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Ulanov, A.B. (1991). Aziz, Robert, C. G. Jung's Psychology of Religion and Synchronicity. Albany, New York, State University of New York Press, 1990. Pp. 166. $14.95.. J. Anal. Psychol., 36(3):416-417.
(1991). Journal of Analytical Psychology, 36(3):416-417
Aziz, Robert, C. G. Jung's Psychology of Religion and Synchronicity. Albany, New York, State University of New York Press, 1990. Pp. 166. $14.95.
Review by: Ann Belford Ulanov
Is what Jung calls the ‘God within’ what theologians call the ‘God without’, the deity outside us? We all remember Jung's fierce defence against attacks that accused him of psychological reductionism: ‘How can any man in his right senses imagine he could subtract anything from or add anything to God? … How can any man replace God? I can't even create a lost button with my imagination but have to buy myself a new real one!’ (Letters, 1, p. 487).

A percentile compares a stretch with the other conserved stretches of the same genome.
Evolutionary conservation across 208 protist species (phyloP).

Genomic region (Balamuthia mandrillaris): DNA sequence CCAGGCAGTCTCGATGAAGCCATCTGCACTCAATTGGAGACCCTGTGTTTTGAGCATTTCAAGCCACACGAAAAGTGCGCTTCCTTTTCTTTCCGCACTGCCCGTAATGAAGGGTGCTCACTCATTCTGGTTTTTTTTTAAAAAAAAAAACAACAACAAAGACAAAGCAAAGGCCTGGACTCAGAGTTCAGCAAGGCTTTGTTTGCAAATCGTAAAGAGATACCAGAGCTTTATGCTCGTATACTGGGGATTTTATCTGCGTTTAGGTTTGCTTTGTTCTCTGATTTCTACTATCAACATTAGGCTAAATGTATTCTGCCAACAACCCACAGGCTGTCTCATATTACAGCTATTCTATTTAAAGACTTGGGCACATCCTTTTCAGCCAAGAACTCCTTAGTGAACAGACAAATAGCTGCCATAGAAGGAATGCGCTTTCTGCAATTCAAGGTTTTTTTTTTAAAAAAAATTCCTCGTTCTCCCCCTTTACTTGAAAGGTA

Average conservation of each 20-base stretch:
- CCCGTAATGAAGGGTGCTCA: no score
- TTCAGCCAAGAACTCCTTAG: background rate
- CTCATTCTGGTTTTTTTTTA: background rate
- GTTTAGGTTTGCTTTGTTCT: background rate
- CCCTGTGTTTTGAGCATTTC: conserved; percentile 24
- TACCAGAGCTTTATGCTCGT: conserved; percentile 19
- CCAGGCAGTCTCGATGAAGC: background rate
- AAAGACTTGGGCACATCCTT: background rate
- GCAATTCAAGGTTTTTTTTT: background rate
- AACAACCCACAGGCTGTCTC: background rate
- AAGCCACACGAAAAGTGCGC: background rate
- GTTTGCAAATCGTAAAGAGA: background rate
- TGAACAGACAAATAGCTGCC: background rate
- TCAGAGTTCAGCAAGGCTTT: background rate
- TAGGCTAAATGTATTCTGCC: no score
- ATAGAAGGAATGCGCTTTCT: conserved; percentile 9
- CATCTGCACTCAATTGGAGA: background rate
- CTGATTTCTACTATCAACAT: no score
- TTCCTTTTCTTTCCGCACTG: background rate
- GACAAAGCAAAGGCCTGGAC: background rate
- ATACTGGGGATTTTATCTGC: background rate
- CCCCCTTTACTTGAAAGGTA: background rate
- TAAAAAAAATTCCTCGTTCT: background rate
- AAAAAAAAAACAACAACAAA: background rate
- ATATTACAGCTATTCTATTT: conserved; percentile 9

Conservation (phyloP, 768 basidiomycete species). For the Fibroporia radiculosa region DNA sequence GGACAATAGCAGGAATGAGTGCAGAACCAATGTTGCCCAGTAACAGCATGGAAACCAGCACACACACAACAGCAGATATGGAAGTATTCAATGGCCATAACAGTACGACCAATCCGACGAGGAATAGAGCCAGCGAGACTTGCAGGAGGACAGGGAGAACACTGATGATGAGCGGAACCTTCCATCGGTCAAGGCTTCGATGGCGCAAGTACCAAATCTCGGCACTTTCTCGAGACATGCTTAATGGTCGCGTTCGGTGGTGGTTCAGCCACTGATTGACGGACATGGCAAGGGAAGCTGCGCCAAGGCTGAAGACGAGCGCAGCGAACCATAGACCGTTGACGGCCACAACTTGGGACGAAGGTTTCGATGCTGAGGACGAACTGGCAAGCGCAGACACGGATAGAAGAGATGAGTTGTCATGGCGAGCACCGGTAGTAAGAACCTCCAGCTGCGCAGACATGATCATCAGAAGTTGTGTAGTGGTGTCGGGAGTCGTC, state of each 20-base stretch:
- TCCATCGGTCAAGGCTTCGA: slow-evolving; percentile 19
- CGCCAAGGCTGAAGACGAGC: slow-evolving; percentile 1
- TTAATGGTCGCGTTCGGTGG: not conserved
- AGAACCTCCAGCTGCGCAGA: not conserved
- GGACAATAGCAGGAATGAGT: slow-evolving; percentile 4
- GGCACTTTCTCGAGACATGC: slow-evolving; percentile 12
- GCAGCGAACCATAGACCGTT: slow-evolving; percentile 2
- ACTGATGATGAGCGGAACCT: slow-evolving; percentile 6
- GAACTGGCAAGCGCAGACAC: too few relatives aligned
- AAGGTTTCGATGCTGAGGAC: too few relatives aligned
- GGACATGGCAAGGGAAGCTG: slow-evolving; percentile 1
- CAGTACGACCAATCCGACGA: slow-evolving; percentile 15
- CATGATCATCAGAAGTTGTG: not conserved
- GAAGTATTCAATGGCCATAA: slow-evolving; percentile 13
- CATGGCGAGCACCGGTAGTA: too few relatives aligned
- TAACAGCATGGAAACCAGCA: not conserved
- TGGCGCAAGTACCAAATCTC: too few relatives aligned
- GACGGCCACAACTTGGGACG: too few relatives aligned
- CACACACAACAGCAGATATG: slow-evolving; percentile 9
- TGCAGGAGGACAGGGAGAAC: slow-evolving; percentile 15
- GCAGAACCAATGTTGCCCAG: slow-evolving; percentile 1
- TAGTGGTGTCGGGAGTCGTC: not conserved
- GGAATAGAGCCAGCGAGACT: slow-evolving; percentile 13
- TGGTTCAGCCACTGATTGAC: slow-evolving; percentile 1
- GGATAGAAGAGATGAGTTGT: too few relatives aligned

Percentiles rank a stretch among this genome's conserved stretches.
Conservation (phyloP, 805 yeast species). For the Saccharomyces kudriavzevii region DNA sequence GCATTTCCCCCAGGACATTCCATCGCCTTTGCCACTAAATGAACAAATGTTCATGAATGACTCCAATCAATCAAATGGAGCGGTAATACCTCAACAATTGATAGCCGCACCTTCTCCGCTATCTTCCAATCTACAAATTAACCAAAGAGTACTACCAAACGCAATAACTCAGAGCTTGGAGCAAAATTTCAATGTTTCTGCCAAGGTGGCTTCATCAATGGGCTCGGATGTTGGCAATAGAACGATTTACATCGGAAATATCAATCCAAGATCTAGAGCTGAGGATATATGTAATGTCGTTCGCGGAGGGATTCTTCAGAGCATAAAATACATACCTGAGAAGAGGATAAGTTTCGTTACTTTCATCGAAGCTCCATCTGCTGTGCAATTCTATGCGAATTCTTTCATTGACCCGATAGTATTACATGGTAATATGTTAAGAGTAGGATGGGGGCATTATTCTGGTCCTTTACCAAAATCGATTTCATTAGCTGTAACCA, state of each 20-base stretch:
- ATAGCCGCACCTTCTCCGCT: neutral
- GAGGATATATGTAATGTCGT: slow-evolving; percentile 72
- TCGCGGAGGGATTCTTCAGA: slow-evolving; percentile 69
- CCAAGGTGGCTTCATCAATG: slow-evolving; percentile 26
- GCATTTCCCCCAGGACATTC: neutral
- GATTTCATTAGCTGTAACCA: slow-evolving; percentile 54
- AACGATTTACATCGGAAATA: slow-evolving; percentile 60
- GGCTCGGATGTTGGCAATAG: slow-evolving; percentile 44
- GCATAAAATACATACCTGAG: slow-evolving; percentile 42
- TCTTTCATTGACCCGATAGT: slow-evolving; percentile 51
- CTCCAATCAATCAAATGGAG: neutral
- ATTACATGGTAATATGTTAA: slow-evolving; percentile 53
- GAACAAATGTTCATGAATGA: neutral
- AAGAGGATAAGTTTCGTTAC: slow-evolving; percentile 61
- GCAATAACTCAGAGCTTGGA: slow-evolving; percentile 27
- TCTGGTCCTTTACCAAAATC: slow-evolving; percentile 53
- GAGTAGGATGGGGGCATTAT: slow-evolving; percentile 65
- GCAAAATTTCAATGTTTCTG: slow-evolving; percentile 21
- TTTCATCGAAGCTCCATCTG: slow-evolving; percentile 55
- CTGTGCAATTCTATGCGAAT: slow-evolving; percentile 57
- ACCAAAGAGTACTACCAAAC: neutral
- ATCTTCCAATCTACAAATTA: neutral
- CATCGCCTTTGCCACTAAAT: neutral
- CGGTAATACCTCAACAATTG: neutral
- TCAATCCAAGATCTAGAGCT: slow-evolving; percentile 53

Robert Aziz enters the fray from the vantage-point of synchronicity, and offers his reader a discussion of Jung's psychology of religion in the provocative setting of Jung's thinking about coincidence and simultaneity. Aziz answers ‘yes’ to both questions about Jung on religion: yes, he is reducing and yes, Jung is saying, finally, that the God within is the God without (pp. 180, 182, 183).
The book took eight years to write, Aziz tells us, and it shows its long preparation. It is often dense to read, but it is packed with substance, and worth the effort. Aziz takes us on excursions beyond his centre of interest, moving to discuss Freud and telepathy (pp. 100ff.), shamanism and therapy (pp. 11ff, 170ff.), synchronicity and transference, and Jung's eschewal of the couch (p. 169), synchronicity and dêjà vu phenomena (p. 175), the shadow (p. 195), participation mystique (p. 190), and the place of synchronicity in society (pp. 200ff.).
Jung's two models of the psyche have their different but related implications for his psychology of religion.
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